”These workers are always women. Often housed in small living areas together with their family. Their working day starts early in the morning and goes on late into the evening”, says Brinda Devi Kamaraj who is a coordinator for the Indian human rights organisation Cividep.
It’s usually the women’s job to sew details onto the upper part of each shoe. Their pay is one tenth of a dollar per shoe.
In global terms, the footwear industry manufactures around 24 billion shoes annually.
Many of the shoes sold in shops in Western Europe are made in Asia under questionable working conditions.
Manufacturing in India, even for the well-known brands of Ecco, Diechmann, Clarks and Eurosko, often sees parts of shoes produced in the workers home environment.
Arbetet Global meets Cividep representatives in Stockholm. They are visiting Sweden to meet people from the footwear industry and trade unions.
”Women receive materials from go-betweens. In their own homes, they sit and sew on between 15 and 20 shoes per day”, says Brinda Devi Kamaraj who estimates that regular fulltime earnings are at just over 40 dallars per month.
Her responsibility is to keep in touch with the many homeworking women in the region around the city of Ambur in the South Indian state of Tamil Nada.
During the past few weeks though she has been travelling to several European countries together with Cividep’s General Secretary Gopinathan Kunhithayil Parakuni to inform of the working conditions of the shoemakers.
”Their situation has not been given the same attention as the workers in the textile industry, where companies have made certain improvements”, says Gopinathan Kunhithayil Parakuni.
By placing production inside people’s homes, the workers are not included in social insurance programs or workplace laws and regulation.
Gopinathan Kunhithayil Parakuni explains it also allows retail prices to be kept at low levels. As well as making child labour more common as the young children help their mothers to sew.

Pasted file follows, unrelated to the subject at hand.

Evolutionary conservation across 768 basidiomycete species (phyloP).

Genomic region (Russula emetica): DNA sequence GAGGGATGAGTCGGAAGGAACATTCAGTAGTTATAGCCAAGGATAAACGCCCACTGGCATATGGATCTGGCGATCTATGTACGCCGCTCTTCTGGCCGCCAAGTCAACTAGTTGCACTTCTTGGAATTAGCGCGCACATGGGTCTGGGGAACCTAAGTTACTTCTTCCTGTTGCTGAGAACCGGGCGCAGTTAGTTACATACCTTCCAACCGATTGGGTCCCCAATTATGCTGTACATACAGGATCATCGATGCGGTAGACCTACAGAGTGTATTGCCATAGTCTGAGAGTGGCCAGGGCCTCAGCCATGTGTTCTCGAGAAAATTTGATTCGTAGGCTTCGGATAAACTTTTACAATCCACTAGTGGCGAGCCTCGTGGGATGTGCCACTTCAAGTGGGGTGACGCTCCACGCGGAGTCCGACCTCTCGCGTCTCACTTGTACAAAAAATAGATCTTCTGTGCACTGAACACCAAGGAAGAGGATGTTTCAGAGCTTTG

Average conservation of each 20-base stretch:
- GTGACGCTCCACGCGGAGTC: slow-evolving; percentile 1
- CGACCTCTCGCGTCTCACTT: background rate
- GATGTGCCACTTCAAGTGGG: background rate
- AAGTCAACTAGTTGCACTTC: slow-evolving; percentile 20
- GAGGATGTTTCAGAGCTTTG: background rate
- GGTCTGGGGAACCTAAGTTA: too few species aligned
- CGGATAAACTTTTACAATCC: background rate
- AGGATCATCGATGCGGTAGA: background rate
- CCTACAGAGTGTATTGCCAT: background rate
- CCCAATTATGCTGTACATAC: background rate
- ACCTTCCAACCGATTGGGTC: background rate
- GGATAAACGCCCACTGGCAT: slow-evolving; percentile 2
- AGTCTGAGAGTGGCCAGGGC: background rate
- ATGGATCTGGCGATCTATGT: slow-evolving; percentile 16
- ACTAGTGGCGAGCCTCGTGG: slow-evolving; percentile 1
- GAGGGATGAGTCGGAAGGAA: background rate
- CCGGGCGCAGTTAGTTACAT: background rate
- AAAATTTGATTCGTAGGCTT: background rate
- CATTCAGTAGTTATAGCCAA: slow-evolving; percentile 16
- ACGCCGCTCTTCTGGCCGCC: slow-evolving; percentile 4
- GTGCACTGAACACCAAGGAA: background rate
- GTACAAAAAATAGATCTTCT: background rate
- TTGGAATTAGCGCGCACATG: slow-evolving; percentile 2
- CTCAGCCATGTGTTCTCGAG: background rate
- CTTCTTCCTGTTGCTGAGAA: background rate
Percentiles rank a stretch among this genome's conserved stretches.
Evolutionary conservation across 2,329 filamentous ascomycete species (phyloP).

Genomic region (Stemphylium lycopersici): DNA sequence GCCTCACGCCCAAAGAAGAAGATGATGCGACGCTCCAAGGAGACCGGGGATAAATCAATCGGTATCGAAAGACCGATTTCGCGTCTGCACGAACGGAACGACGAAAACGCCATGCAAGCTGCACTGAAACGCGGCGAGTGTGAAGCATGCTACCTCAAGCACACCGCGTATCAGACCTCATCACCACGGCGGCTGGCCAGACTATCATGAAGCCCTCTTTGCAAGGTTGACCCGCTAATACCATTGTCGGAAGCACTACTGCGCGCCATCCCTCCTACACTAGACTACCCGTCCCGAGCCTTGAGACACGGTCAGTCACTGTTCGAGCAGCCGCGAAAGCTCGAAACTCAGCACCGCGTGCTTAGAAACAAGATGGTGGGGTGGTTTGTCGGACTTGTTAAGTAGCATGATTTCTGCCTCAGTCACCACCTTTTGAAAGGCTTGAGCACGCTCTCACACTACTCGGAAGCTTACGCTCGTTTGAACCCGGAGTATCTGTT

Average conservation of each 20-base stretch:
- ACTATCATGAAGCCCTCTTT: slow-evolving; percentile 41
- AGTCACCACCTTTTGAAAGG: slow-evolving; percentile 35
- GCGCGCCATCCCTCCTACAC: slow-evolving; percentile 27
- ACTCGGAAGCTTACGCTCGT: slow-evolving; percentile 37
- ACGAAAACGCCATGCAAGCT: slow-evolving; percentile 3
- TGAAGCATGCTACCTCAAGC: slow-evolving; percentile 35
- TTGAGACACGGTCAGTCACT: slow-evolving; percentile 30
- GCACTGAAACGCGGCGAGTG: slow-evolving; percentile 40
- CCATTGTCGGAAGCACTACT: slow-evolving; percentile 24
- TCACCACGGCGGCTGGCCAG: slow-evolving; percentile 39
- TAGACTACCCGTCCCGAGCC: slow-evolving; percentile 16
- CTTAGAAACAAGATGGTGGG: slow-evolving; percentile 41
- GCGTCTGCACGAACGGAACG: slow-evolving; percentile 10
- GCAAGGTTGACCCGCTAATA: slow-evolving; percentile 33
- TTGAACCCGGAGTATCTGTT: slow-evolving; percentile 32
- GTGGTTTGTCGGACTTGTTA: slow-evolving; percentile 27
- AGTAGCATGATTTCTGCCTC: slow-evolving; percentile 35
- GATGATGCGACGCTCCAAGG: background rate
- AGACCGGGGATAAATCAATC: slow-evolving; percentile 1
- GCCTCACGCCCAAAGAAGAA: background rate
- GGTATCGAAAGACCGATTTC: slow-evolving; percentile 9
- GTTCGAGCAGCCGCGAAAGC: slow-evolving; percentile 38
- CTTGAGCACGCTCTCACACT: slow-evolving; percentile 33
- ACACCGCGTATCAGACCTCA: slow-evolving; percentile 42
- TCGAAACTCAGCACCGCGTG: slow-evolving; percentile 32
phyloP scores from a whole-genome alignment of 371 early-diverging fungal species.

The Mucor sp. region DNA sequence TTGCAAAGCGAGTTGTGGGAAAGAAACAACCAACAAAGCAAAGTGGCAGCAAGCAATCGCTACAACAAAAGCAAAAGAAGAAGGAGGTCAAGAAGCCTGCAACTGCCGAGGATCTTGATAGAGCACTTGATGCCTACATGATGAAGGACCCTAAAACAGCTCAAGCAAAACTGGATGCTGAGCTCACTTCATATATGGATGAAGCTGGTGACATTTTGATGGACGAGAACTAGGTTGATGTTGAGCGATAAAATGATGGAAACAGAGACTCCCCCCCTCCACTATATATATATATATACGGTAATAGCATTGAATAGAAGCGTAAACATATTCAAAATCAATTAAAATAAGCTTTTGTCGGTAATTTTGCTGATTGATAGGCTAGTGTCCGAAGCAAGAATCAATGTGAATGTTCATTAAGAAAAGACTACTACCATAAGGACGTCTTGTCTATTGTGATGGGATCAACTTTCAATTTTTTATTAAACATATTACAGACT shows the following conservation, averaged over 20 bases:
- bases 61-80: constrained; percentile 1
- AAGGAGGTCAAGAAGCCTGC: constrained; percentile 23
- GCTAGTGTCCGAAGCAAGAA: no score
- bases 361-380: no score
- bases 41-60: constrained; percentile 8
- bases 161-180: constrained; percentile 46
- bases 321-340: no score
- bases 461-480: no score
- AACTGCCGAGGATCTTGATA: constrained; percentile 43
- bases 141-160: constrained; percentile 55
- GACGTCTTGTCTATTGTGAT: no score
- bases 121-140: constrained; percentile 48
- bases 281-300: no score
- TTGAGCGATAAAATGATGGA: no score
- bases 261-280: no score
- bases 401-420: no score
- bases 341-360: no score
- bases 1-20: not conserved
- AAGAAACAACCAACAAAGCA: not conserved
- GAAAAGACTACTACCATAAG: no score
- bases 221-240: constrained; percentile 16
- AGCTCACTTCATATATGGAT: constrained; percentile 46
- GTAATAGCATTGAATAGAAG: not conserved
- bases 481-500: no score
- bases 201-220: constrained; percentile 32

He estimates that in their region in South India there are around 10 000 homeworkers and in the whole of India the total is in the hundreds of thousands.
The full extent of the putting-out system is hard to assess. Companies are unwilling to release information on whom is contracted, which makes tracking the system more difficult. Also, unions in the export industries have less clout.
”Employers do all they can to discourage labour unions. They fear strikes.
In other industry, like railways, and in the public sector and the financial sector, unions are quite strong. But in export industries the situation is very different.
Another issue of contention for Cividep and the footwear industry is the working condition in the tanneries where leather is produced. For example, treating and dyeing hides involves large amounts of chrome.
”In this production alot of chemicals are used and often there is no protective wear”.
The frequent resulting consequences have been developments of serious allergies as well as both lung and skin diseases.
”These chemicals also flush out into the water system and that affects the people that live near the tanneries, says Gopinathan Kunhithayil Parakuni.
In 2014 pressure group Fair Action conducted an investigation into the footwear industry in Sweden.
Their report revealed that none of the four largest shoe retailers took measures to follow up on working conditions in the, often Asian, tanneries.